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Mobile malware is being developed, refined and distributed at an extraordinary rate. Unfortunately, it can be difficult to determine if you have been infected and, if you have, what should be done to remediate the issue. If you are at all suspicious that you have downloaded malware, you should trust your instincts and take action, but there are certain signs you can look for that signal a malware infection on your smartphone.
What is malware?
Criminal organizations with significant expertise and resources are finding lucrative targets in small and large businesses, ensnaring them in intricate schemes that can include a combination of malicious code, false identities that take advantage of trusted relationships and simple human error.
Programs, apps, application programming interfaces (APIs) and websites can all carry malicious pieces of code that can not only “infect” a host device, but can also do less noticeable things like capture inputs, scrape information from contact lists, share location and mine cryptocurrencies — all of which can eventually result in stolen credentials, stolen identity, stolen resources or a ransomware attack.
Security awareness and suspicion
The biggest reason for the rise in security breaches and exploits is that most of us have a trusting nature, even though we know that some free apps can be fishy. There are two simple things we all can do to prevent a malware infection: Maintain a higher level of skepticism and suspicion around our technology, and put software or services in place to monitor for a breach.
Signs of infection
Some types of infection, called “exploits” by the security community, have a noticeable effect on the performance, reliability or function of a computer or mobile device — others do not. The most talented hackers will attempt to make their exploits act silently and without raising alarms from the unsuspecting users.
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Statistically, there is a high likelihood that you will encounter an infection many times during your life. Many of them won’t have an immediate or drastic effect, but that doesn’t mean you shouldn’t do everything you can to avoid them.
Sign #1: Speed reduction
There are types of exploits that are interested mostly in using the computing power in your device. Modern smartphones and tablets have processing power and storage that rival what we would have called a supercomputer just a few years ago, and unless you are an avid gamer or heavy multitasker, you probably don’t use very much of that power during an average day.
You may notice that apps take longer to load, or web pages pause before responding to clicks. There can, of course, be a lot of causes for this, and unsuspecting users usually just ignore it and blame the carrier or Wi-Fi — but keep in mind that speed reduction can be a symptom of a malware attack.
Sign #2: Battery life reduction
If your device is the target of an infection, quite often this will manifest as a noticeable degradation in the life of your battery. As is the case with speed reduction, most users have adapted to the idea that batteries become less efficient over time, making you all the more susceptible if you use an older device, when in fact it could be a malicious strain attacking your battery’s performance.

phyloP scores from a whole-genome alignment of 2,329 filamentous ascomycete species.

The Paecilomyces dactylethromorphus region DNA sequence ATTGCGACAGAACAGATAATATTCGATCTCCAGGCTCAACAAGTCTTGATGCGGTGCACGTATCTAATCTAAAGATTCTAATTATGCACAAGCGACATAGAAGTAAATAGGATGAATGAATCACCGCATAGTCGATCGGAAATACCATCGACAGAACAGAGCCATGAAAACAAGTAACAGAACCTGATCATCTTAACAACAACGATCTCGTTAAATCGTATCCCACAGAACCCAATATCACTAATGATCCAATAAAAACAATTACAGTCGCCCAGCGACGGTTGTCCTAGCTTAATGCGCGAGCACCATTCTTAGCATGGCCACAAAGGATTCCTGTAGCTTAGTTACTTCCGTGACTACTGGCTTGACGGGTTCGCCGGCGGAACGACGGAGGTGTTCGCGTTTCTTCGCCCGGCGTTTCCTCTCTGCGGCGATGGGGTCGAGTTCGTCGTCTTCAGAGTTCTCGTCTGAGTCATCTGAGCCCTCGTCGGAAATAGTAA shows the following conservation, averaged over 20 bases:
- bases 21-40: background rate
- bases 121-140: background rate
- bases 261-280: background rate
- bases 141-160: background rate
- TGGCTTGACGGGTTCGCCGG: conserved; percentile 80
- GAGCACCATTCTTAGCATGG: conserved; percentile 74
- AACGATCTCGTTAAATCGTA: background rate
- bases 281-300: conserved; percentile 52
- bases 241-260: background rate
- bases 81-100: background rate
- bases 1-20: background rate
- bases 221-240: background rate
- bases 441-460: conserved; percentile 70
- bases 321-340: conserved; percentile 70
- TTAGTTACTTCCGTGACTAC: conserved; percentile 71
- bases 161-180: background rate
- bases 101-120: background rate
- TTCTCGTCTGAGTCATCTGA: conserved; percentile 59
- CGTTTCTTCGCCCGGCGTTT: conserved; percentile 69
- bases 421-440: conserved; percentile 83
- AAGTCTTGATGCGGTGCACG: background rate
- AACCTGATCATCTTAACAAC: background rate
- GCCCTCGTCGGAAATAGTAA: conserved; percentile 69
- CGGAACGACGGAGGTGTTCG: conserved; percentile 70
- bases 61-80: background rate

Sign #3: Device temperature
An unmistakable sign of an active phone is heat. Especially while idle, your device shouldn’t be particularly warm to touch. Both the processors and the power being consumed by active antennae generate significant heat when they are busy for extended periods of time, and suggest computation and communication are happening beyond the typical background alerts and updates.
Rather than hope that intuition is enough to identify the presence of malware before it does damage, you can install a modern antivirus tool that applies artificial intelligence (AI) and machine learning to identify threats at the code level.
Early antivirus software would use scans of your storage to see if a virus could be spotted. This method, however, is no longer terribly effective. As new viruses were created, software updates became necessary to identify viruses, which delayed discovery by days or even weeks and often slowed down other operations.
Modern antivirus software does a great deal more in an intelligent and adaptive fashion. It is so different, in fact, that some professionals classify it as endpoint protection or endpoint detection software. Modern antivirus software doesn’t need constant updates to find new threats. Using built-in AI algorithms, the software identifies suspicious code before it runs, and then quarantines any malicious programs. Every computer running these protections can contribute information to the AI, so the algorithm becomes smarter on its own.
How do I remove malware?
The range of malware types makes it difficult to identify a single set of steps or processes for removing all types of exploits. Some organizations with employees that regularly travel to high-risk countries, such as Stanford University, ask that employees leave all of their computing devices at home or destroy them upon return.
Short of pulverizing your smartphone, there are a few things you can try:
- Delete your browser cache
- Uninstall any unused apps
- Install a modern antivirus that can quarantine infected files and apps
- Reset your device to factory settings
- Ensure that the latest OS and security updates are installed
When it comes to onboard security protections, some mobile device manufacturers set higher standards than others. Samsung’s devices with Samsung Knox have a hardware-protected core that can help ward off exploits.
Malware today can develop just as quickly as traditional antivirus software cycles updates, with diabolical sophistication and broad variety. If you are going to prevent infection on your device, a modern antivirus solution is strongly recommended.